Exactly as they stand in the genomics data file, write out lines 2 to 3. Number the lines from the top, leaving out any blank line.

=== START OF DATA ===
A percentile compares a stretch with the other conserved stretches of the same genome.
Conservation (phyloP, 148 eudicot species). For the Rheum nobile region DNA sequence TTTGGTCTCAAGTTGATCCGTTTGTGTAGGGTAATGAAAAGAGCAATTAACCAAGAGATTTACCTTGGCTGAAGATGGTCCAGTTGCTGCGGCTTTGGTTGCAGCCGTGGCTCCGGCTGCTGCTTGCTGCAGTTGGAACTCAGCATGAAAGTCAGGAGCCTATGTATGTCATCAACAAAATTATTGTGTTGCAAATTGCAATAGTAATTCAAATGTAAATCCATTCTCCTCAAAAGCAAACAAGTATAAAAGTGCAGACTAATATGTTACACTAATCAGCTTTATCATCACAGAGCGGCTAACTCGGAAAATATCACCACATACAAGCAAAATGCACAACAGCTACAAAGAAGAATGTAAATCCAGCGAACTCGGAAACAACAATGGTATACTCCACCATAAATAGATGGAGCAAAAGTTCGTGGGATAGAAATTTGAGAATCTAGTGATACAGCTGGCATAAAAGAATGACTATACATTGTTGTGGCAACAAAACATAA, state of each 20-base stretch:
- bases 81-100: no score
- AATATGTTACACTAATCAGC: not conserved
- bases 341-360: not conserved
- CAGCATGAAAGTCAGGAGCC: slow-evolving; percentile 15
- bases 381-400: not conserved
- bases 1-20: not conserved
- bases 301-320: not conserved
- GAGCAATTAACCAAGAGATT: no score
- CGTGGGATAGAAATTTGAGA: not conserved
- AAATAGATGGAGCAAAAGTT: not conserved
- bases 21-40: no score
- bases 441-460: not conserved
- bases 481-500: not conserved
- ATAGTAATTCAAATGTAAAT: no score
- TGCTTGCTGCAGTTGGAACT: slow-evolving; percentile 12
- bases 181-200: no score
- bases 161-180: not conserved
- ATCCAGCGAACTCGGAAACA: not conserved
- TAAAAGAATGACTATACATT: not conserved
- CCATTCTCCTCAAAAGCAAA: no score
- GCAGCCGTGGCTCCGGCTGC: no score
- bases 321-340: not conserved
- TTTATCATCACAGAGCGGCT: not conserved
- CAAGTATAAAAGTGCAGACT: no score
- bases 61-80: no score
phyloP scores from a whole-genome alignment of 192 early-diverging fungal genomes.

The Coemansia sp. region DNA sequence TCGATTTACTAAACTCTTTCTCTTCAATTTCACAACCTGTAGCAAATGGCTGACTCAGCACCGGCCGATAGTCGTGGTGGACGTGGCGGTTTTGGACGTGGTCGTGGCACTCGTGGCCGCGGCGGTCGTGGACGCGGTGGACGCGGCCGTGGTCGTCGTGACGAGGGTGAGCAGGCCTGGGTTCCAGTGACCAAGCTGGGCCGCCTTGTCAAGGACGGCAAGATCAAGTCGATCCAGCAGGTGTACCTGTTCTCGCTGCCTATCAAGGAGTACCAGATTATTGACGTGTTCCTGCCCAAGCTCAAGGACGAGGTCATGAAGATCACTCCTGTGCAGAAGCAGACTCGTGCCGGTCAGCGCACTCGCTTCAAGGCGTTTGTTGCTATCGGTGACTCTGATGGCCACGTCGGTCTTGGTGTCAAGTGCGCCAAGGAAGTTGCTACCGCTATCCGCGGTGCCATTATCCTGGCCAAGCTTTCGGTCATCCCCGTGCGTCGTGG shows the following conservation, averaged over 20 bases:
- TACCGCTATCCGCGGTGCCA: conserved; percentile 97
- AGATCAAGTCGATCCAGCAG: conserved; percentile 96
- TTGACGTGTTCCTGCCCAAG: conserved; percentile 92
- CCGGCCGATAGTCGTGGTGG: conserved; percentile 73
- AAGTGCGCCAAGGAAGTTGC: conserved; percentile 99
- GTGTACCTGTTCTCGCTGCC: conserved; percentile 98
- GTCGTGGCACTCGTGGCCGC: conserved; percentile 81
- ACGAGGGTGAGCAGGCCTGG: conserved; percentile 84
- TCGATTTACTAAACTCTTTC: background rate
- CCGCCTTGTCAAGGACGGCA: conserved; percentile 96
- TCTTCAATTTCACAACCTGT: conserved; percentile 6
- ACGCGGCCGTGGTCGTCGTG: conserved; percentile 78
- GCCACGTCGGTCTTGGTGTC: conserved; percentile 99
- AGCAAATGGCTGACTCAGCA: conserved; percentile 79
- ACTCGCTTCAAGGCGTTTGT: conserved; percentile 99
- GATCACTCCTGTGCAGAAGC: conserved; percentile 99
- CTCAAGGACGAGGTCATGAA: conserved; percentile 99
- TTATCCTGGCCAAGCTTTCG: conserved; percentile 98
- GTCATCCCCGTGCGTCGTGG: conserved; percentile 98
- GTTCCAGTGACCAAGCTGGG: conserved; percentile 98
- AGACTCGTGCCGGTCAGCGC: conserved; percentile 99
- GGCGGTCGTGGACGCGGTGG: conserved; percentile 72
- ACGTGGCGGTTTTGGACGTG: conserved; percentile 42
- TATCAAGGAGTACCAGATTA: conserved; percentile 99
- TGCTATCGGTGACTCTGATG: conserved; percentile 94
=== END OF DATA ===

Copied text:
Conservation (phyloP, 148 eudicot species). For the Rheum nobile region DNA sequence TTTGGTCTCAAGTTGATCCGTTTGTGTAGGGTAATGAAAAGAGCAATTAACCAAGAGATTTACCTTGGCTGAAGATGGTCCAGTTGCTGCGGCTTTGGTTGCAGCCGTGGCTCCGGCTGCTGCTTGCTGCAGTTGGAACTCAGCATGAAAGTCAGGAGCCTATGTATGTCATCAACAAAATTATTGTGTTGCAAATTGCAATAGTAATTCAAATGTAAATCCATTCTCCTCAAAAGCAAACAAGTATAAAAGTGCAGACTAATATGTTACACTAATCAGCTTTATCATCACAGAGCGGCTAACTCGGAAAATATCACCACATACAAGCAAAATGCACAACAGCTACAAAGAAGAATGTAAATCCAGCGAACTCGGAAACAACAATGGTATACTCCACCATAAATAGATGGAGCAAAAGTTCGTGGGATAGAAATTTGAGAATCTAGTGATACAGCTGGCATAAAAGAATGACTATACATTGTTGTGGCAACAAAACATAA, state of each 20-base stretch:
- bases 81-100: no score